Who Had the Worst Year?

If you go by John Podhoretz (and you’d be wise always to do so), or the National Enquirer (“Obama: ‘Everybody Hates Me!’”) Obama had the worst 2013.  But a clear rival would have to be the climate change crusade.  The Daily Caller sets out the “seven global warming alarmist setbacks of 2013” including sharply rebounding Arctic ice, record low temperatures (but wait!—record high temperatures this week! proof that we’re doomed!), another busted UN climate conference, and credible new forecasts for a period of global cooling ahead.  It’s enough to make Reddit follow the lead of the Los Angeles Times and ban any expressions of climate skepticism.  Yeah—that’s a real sign of liberality and confidence in your position. And another good way to keep your last ten readers (at least in the case of the Times).

But leave it to The Onion to put its finger on the central defect of the entire climate campaign from the beginning: even if the catastrophic scenario could be proven, and while Bill McKibben is trying to find a handful of enemies to demonize, there’s still the pesky little problem that it’s not the fault of fossil fuel companies, as this Onion headline captures:

New Report Finds Climate Change Caused By 7 Billion Key Individuals

WASHINGTON—In a landmark report experts say fundamentally reshapes our understanding of the global warming crisis, new data published this week by the Intergovernmental Panel on Climate Change has found that the phenomenon is caused primarily by the actions of 7 billion key individuals.

These several billion individuals, who IPCC officials confirmed are currently operating in 195 countries worldwide, are together responsible for what experts called the “lion’s share” of the devastating consequences of global warming affecting the entire planet. . .

According to policy analysts, urgent regulation is needed in order to monitor and govern the behavior of these targeted individuals, who experts say collectively commit as much as 100 percent of violations to the environment each year.

Heh.  Actually this isn’t to far removed from Salon.com offering this headline:

Thanks for Killing the Planet, Boomers!

Any time someone wants to slam us baby boomers boomers, I’m down for it.  But the job should be left to P.J. O’Rourke.  But still, this is fun:

Unfortunately, the world as we know it is ending, and no one can reasonably hope to avoid the constellation of catastrophic, ecological and social disasters that are all but certain to manifest, exacerbating one another’s horrific, deadly consequences. And yet our politicians can’t be bothered to care, a substantial portion of Americans aren’t convinced that it’s even happening (despite overwhelming, unimpeachable evidence to the contrary), and the enormity of the issue is downplayed basically everywhere outside the bounds of the largely-ghettoized “environmental/green reporting,” uniformly marginalized and dismissed by the mainstream press.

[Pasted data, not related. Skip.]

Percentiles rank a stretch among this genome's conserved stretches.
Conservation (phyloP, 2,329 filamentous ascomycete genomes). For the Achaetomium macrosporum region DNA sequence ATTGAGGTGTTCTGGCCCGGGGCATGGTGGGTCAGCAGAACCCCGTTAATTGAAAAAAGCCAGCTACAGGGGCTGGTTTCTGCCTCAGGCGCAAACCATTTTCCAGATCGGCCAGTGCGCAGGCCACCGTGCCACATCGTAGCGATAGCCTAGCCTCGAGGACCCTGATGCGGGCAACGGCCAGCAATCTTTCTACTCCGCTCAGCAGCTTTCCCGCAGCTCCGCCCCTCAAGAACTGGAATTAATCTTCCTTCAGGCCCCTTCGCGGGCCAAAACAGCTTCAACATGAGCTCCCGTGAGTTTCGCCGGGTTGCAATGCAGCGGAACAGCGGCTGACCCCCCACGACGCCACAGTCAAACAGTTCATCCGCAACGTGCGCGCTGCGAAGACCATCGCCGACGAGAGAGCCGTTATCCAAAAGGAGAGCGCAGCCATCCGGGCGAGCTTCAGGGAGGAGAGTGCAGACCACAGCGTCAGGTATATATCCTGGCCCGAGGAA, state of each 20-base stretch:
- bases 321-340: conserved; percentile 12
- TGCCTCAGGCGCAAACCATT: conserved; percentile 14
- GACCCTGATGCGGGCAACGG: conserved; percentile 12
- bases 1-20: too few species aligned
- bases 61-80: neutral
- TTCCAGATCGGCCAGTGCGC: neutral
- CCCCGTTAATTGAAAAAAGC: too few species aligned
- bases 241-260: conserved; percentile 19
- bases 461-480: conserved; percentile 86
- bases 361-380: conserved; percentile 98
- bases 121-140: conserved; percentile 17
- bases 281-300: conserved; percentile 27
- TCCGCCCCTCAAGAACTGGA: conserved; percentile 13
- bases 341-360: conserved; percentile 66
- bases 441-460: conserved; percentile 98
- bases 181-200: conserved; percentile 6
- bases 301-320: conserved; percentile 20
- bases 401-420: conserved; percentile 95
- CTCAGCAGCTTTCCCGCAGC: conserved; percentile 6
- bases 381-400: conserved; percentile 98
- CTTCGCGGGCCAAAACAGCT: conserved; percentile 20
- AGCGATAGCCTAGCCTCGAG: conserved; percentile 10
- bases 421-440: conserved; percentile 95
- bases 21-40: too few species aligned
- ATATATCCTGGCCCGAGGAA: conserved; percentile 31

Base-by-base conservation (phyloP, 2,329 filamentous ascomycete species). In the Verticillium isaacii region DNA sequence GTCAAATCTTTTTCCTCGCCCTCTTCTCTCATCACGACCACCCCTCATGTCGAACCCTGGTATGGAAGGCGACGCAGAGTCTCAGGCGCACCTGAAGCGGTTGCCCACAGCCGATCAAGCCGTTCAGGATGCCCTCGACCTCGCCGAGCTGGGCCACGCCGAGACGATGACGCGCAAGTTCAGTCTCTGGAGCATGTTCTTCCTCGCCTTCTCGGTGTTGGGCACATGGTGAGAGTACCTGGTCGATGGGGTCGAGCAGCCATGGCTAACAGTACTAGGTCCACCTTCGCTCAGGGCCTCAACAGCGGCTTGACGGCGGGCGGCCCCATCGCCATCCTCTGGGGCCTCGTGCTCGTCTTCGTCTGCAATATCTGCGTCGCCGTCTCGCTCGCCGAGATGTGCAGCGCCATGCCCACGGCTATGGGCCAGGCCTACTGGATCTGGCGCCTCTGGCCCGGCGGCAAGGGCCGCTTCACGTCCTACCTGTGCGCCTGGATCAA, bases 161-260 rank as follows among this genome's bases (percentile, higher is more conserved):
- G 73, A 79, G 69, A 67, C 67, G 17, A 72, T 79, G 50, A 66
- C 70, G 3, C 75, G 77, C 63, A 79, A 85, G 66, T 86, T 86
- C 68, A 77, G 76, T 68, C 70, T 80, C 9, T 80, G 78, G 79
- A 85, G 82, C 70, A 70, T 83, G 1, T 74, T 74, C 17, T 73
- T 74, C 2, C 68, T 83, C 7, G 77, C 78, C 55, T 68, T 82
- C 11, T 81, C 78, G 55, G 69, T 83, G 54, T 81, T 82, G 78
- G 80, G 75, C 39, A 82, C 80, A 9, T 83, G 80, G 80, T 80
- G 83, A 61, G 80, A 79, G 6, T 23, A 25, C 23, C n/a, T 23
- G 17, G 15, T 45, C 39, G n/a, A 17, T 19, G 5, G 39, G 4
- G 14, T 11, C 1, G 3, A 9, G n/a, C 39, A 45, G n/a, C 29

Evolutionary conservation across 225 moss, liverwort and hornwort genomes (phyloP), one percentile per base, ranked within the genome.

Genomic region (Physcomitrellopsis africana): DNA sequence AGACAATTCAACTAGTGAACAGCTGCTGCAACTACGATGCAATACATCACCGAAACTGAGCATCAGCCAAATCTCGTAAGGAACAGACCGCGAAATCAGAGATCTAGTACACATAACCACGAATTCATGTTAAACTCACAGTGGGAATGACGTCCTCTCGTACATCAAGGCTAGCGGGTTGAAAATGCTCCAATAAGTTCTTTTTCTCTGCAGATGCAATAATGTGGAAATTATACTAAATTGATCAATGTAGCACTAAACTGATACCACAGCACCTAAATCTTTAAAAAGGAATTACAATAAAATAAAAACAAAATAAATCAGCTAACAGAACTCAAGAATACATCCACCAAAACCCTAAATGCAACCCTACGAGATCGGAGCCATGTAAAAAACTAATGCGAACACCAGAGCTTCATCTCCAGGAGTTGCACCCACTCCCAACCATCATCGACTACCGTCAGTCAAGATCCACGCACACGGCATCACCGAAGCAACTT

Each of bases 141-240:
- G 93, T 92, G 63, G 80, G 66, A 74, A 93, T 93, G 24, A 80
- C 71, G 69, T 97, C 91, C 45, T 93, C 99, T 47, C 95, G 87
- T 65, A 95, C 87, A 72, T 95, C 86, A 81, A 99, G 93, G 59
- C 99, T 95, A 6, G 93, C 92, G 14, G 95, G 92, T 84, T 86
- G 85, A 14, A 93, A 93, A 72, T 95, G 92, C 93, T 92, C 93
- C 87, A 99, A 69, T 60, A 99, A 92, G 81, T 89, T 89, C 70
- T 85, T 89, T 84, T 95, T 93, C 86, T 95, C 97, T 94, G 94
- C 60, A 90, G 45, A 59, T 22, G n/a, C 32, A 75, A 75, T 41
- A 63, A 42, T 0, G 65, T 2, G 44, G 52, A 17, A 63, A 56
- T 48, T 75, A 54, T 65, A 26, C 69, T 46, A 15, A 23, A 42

Yeah, that’s some great stuff.  I’m sure it makes young Tim Donovan, the author, feel much better about himself, as he “blogs about Millennial issues” (as his byline proclaims) from somewhere in Manhattan (natch), on a site called “The Suffolk Resolves.”  Hasn’t anyone yet made the connection between the so-called “Millennials” like Donovan and Millenarianism? Apparently not; that would require being minimally educated, and just a tiny bit thoughtful.  Which is seldom found among Salon.com writers.  (Donovan’s bio says he has a BFA in “Writing, Literature, and Publishing”—that’s a degree now?—from Emerson College, which I believe indicates that he knows nothing about anything.)

But every once and a while the environmental “free lunch” crowd lets the mask slip and show their innermost desire:

Avoiding dangerous climate change demands de-growth strategies from wealthier nations

Here’s what the authors say:

 “for a reasonable probability of avoiding the 2°C characterisation of dangerous climate change the wealthier (Annex 1) nations need, temporarily, to adopt a de-growth strategy.”  Central to our conclusion is the express and clear assumption that the near-term development of poorer (non-Annex 1) nations should not be stifled by an overly constrained carbon budget. This widely accepted position, allied with the maths around 2°C carbon budgets, has grave repercussions for the scale of the response required to address climate change. Put simply, for the wealthier nations, “the necessary levels of 2°C mitigation and short-to-medium term economic growth are incompatible”.

Yeah, I’m sure it would only be “temporary.”

The climate campaign is maybe the only thing in worse shape than Obamacare. Except maybe that that building that fell over in China, which is a perfect metaphor of the climateers:

China Building copy


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